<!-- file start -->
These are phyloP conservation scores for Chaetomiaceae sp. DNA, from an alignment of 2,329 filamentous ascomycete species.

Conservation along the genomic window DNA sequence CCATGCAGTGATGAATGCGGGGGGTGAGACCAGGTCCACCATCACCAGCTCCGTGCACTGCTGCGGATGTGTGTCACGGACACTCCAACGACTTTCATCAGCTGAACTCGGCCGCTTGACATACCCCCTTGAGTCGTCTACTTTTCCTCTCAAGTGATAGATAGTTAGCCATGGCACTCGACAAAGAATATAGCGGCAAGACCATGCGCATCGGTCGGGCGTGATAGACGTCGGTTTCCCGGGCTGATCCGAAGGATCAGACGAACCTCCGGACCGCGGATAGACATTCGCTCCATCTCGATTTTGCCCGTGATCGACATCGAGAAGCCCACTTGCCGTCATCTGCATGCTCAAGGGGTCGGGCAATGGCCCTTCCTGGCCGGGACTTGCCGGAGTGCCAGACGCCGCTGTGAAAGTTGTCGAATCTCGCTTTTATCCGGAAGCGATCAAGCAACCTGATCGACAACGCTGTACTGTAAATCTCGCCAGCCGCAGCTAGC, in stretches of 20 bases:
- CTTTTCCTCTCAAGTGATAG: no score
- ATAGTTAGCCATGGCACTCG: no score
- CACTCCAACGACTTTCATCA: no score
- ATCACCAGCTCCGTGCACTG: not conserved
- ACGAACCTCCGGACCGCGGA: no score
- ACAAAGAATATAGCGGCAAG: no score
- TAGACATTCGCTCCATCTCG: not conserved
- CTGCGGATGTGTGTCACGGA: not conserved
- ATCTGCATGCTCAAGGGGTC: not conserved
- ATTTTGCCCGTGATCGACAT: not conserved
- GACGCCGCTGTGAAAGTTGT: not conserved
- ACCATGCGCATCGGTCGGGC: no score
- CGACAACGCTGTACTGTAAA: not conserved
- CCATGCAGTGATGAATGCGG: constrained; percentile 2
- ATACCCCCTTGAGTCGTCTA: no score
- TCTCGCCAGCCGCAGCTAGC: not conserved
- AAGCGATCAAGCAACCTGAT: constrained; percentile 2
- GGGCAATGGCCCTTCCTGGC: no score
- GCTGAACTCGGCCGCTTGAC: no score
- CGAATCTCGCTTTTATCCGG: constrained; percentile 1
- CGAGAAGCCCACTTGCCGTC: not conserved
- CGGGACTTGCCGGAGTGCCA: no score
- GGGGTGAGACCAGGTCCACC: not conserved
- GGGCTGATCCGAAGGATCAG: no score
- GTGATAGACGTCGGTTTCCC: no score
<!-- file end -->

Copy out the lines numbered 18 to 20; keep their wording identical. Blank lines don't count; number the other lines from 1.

- TCTCGCCAGCCGCAGCTAGC: not conserved
- AAGCGATCAAGCAACCTGAT: constrained; percentile 2
- GGGCAATGGCCCTTCCTGGC: no score